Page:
The phrase adult bar or bat mitzvah, if not an apparent contradiction in terms, reads with some incongruity. Why would you need a bar or bat mitzvah if you’re already an adult?
In a more technical sense, how could you already be an adult without having had a bar mitzvah? Questions like these might twist even Maimonides’ brain into an advanced yoga pose. But, as a practical matter, there are myriad reasons why a Jewish adult might have not gone through the holy rite of passage as a young man or woman. The more interesting question might be: Why would they want one?
What motivates adults balancing jobs, kids, mortgages — what compels them to seek this knowledge, attain this milestone that comes with no tangible reward (one would have to think the adult bar and bat mitzvah’s gift purse typically pales in comparison to the 13-year-olds)?
According to Rabbi Howard Cove, now the rabbi of Beiteinu Synagogue in Wynnewood, Pennsylvania, who has led several bat mitzvah classes for adult women, there are several reasons, especially for Jewish women of a certain age.
For younger women, Cove suggests, women in their 40s with kids of their own approaching bar and bat mitzvah age, what it’s often about (at least in the beginning) is being a good role model, modeling for their children that Jewish learning and Jewish customs are important parts of individual life and an important part of family life.
But for the slightly older bat mitzvah, it’s often about something more personal.
“You have to remember that the Torah often wasn’t accessible to girls,” said Cove, referring to women in their 60s, 70s and beyond whom he has tutored.
“They could do Haftarah, but they could not do Torah, and so with some of these women it was ‘I was never allowed. I couldn’t do what I’m [now] preparing to do for my adult bat mitzvah.’”
In other situations, women who have studied with Rabbi Cove later in life say they were given the option of having bat mitzvahs as girls but instead chose celebrations like Sweet 16s, eschewing the heavy time commitment of bat mitzvah study at a time in their lives when Judaism wasn’t as important to their sense of self as it would become.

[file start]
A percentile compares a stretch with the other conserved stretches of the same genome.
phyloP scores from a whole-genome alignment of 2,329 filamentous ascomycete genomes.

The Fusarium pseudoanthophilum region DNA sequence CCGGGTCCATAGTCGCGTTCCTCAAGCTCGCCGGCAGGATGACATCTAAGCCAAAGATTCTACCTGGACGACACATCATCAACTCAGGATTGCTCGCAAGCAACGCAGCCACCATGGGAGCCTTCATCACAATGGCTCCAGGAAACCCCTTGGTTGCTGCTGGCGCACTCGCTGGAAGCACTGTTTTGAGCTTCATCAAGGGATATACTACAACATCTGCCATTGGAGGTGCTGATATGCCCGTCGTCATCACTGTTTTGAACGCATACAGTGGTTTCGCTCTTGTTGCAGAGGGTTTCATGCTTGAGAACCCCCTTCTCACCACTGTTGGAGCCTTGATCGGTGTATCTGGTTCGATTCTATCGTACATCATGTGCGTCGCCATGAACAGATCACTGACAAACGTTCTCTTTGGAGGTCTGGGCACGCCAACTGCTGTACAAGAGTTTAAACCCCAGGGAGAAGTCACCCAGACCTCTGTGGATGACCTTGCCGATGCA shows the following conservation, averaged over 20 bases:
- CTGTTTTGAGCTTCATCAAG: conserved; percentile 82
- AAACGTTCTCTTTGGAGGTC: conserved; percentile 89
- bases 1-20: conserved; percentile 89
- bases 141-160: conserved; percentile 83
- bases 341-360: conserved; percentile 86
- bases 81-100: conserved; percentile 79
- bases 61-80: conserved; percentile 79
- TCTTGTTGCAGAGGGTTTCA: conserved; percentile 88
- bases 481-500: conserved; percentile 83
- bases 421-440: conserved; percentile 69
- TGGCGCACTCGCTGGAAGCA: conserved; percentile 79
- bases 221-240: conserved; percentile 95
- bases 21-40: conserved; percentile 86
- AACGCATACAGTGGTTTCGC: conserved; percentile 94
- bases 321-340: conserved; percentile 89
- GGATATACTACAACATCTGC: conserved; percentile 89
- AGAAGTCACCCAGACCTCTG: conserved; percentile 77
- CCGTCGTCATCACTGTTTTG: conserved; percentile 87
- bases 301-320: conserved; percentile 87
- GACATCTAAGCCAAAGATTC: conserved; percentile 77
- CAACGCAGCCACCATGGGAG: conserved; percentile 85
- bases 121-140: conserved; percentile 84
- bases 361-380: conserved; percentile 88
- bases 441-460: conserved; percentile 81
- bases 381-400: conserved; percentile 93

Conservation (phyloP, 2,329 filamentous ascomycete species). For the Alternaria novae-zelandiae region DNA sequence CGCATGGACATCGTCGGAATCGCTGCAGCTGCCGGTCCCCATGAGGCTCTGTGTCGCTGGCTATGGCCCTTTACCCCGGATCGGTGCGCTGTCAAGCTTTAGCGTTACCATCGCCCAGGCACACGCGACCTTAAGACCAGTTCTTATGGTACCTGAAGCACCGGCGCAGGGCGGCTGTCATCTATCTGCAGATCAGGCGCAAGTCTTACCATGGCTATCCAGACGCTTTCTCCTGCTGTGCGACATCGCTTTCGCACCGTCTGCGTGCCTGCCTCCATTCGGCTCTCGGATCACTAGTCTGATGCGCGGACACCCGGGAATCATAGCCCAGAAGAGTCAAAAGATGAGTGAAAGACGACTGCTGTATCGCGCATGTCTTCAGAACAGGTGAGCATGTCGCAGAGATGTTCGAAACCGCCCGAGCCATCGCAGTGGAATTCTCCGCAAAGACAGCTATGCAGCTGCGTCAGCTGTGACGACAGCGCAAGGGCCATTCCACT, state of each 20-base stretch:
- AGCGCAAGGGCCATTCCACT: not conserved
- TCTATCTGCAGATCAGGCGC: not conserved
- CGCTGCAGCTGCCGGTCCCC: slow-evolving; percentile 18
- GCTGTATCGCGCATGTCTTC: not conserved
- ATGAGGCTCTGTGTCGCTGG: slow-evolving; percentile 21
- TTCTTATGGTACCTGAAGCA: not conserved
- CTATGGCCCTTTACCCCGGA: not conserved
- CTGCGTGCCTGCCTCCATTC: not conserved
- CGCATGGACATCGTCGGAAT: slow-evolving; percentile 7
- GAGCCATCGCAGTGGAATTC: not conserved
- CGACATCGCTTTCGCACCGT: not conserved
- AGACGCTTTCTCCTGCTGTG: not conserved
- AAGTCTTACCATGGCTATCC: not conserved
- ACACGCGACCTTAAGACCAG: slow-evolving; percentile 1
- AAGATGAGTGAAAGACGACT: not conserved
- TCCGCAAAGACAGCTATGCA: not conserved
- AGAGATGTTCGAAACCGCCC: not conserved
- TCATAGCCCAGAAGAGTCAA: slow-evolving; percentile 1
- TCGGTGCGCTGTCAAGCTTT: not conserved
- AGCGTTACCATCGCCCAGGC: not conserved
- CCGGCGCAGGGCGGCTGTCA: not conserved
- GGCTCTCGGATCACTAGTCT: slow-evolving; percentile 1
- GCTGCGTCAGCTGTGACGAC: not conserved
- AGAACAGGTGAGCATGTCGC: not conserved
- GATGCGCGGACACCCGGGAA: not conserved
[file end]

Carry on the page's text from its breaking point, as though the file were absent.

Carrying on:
“And some women,” Cove said, “just loved to learn. They were very bright, they had careers and they wanted to learn more about their own faith, their own religion and their own Judaism.”
Unique to all adult b’nai mitzvah, regardless of gender, is an exercise of free will and, often with that, an increased level of accountability.
Unlike your average adolescent approaching bar or bat mitzvah age, who may, more often than not, take the idea of a bar or bat mitzvah — and the compulsory nature of the attendant preparation — for granted, adults enter into the process completely of their own volition, eyes fully open to a time commitment that might span anywhere from 10 months to two years.
This actually makes for a process that’s a little less stringent and regimented than what you may remember from your own bar or bat mitzvah preparations.
“At the beginning of the process in each case, we never established a date for the bat mitzvah,” Cove added. “We went six months, we went eight months, we saw where the progress was, and then we decided, OK, six months from now, a year from now, we’ll have a date.”
“It was kinda cool,” Cove continued.
“We were learning for learning’s sake at the beginning, with the knowledge that ultimately it would lead to a bar or bat mitzvah, but we didn’t put the pressure on the group, or on me, to decide, ‘OK, we’ve got 10 months from start to finish.’”
It’s this kind of latitude that the student of conventional bar or bat mitzvah age might benefit from but very rarely has as a luxury.
“The process grew organically (with the adults), and that’s a lot different from how it usually goes (with the kids).”
Organic or not, there’s always that fear of being up there on the bimah, on that religious equivalent of a pitcher’s mound, essentially all alone, yad in hand, looking down at these foreign marks on an ancient page … and just blanking.
This kind of unadulterated terror transcends age, which just goes to show maturity and fear of public speaking are by no means mutually exclusive concepts. It’s even reasonable to surmise that, for many, the dread of public speaking actually gets more acute with age.
School-age kids, like it or not, have to give reports and presentations in class all the time. But, depending on one’s profession as an adult, one’s public speaking chops, not to mention nerve, can atrophy.
That may be why, more than anything else, Cove thinks it’s pride in conquering that fear and standing before their community, chanting Torah and leading the service, that becomes the most lasting memory for many of his adult bat mitzvah students.
“The fact that these women in their 40s, 50s, and 70s get up in front of the congregation, when they’ve never before had an opportunity to do this … these are the memories they take with them that excite them to this day.”
Loath to admit favoring one demographic cohort over another, Cove concedes that it does feel different to work with the adult groups and see them succeed.
“There is a recognizable, heightened sense of joy and accomplishment for me to have a group of adults finish the process, as opposed to me just standing with an individual child.”
Of the adult classes Cove’s shepherded all the way to bat mitzvah, there’s a special kind of pride: “I was proud as a peacock to be able to introduce these women to the congregation.”
Over the years, Cove has lost touch with some but kept up with several of his bat mitzvah groups’ alums.
“I know if they thought about it, (the bat mitzvah) would be one of the top five to 10 accomplishments in their lives, which is pretty cool.” JN
Matt Silver is a staff writer for the Jewish Exponent, a Jewish News-affiliated publication.